You may have missed the big news around here, but Birds and Words got a new winter coat. Believe it or not, this is actually tremendously birdy information, just bear with me. While out on one of my (many) outings to find the Painted Bunting, I ran into a woman wearing a gorgeous, yet sporty red knee-length coat that I instantly began to covet. It turned out the brand was a Montreal-based company called OOKPIK. And once I learned that Ookpik is the Inuktitut word for Snowy Owl, I knew there was no turning back. Oh yes, you read that correctly: I based my winter coat decision solely on avian criteria. As luck would have it, the coat also turned out to be both warm and semi-stylish, which helps, but it’s quite possible I might have bought anything from a company called Ookpik.
And on Saturday it finally happened: I saw an Ookpik in an Ookpik! Truth be told, I saw three Snowy Owls. In fact, it ended up only being a five-species day (Snowies were preceded by a million Red-Tailed Hawks, our most common Buteo, which I finally learned to ID by the black belly band, a few crows (not anywhere near a murder) and a delightful Northern Shrike, affectionately known as the “butcher bird”, given its predilection for impaling its prey on thorns), but even so I couldn’t have been happier.
I’m not sure what it is about Snowies. It might be their regal stature, their fierce yellow eyes, and this time I even noticed a hint of black bangs on the juvenile specimen. Magical feels like an understatement. Or maybe it’s the allure of the Arctic — yet another indicator that I’m a child of Northern climes. Whatever it is, I’m entirely smitten. My fearless leader found our first snowy sitting atop a barn, displaying its dramatic head rotations. I could have sworn the snowy winked at me, but I was in a bit of a trance, so my narrative may not be 100% reliable. I found the second snowy in a most improbable location: he was resting atop a pine tree, treating the upper branches as if it were an ottoman. The top of the pine tree cradled the bulky owl, and I stared (and yelped etc) in disbelief; I could have watched that bird for hours. The third and final Snowy was hanging out on an irrigation structure in the middle of the fields, likely on the lookout for rodents of all and every persuasion.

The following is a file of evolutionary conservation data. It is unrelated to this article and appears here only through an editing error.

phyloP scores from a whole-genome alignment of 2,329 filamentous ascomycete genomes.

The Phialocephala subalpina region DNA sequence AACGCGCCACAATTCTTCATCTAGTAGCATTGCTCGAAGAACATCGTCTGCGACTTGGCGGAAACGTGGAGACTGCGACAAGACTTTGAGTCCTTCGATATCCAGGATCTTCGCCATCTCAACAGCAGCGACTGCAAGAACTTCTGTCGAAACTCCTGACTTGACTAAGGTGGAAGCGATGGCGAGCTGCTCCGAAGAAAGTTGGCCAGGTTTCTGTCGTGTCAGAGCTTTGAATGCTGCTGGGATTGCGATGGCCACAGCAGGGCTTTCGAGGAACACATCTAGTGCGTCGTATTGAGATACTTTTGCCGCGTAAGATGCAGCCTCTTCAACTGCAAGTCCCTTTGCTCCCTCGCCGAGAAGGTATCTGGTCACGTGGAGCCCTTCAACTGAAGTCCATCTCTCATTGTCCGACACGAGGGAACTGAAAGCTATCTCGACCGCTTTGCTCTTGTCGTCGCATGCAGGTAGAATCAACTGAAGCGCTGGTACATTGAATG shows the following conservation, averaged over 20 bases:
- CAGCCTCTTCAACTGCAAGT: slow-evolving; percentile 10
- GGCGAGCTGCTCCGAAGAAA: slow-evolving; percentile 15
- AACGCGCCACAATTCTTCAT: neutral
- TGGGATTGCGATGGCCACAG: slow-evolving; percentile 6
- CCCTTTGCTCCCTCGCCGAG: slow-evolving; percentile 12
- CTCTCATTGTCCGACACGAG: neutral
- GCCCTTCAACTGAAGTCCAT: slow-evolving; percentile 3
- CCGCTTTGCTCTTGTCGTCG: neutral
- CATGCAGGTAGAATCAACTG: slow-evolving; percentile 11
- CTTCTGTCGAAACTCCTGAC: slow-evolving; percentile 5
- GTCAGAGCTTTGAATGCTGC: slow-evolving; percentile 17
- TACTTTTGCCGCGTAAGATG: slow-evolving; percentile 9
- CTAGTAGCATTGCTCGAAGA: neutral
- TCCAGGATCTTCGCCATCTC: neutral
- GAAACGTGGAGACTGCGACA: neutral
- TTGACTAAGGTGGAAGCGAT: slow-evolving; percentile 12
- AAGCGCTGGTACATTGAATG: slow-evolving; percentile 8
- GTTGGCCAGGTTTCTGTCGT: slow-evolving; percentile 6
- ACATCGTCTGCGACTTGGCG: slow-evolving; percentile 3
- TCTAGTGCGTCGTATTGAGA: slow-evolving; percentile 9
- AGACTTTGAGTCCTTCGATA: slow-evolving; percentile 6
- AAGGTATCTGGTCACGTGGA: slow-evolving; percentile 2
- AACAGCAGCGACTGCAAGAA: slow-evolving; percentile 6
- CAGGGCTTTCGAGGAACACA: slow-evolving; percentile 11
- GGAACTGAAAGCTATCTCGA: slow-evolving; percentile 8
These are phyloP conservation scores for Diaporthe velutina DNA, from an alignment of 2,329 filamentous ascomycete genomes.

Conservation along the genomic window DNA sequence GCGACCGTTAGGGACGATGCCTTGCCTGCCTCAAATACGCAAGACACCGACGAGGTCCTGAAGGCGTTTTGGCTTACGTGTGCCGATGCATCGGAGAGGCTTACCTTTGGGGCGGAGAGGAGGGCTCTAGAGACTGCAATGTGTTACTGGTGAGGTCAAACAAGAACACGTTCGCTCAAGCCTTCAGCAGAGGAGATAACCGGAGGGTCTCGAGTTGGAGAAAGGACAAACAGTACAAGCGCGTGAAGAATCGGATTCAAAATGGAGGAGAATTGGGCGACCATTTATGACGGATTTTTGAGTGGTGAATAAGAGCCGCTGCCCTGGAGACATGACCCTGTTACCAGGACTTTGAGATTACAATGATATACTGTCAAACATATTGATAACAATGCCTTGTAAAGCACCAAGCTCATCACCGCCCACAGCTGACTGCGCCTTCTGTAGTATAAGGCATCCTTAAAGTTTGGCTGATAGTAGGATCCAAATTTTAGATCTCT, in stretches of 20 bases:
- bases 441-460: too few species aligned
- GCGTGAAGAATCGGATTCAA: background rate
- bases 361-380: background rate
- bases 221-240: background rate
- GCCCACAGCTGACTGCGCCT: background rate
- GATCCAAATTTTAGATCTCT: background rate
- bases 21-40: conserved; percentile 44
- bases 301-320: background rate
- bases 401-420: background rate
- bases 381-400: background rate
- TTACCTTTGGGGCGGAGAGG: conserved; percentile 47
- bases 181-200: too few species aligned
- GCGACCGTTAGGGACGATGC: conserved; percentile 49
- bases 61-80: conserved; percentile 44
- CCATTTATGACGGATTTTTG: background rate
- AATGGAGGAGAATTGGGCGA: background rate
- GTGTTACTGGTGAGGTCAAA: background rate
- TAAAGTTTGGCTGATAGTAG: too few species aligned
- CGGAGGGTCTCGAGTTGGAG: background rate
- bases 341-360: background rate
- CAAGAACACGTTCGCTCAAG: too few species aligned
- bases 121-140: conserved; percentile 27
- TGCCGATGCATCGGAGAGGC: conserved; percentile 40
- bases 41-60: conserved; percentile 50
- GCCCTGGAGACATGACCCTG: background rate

It was a glorious day. My snow tires got a workout and I can finally say that seeing an Ookpik in an Ookpik is quite possibly the best thing ever.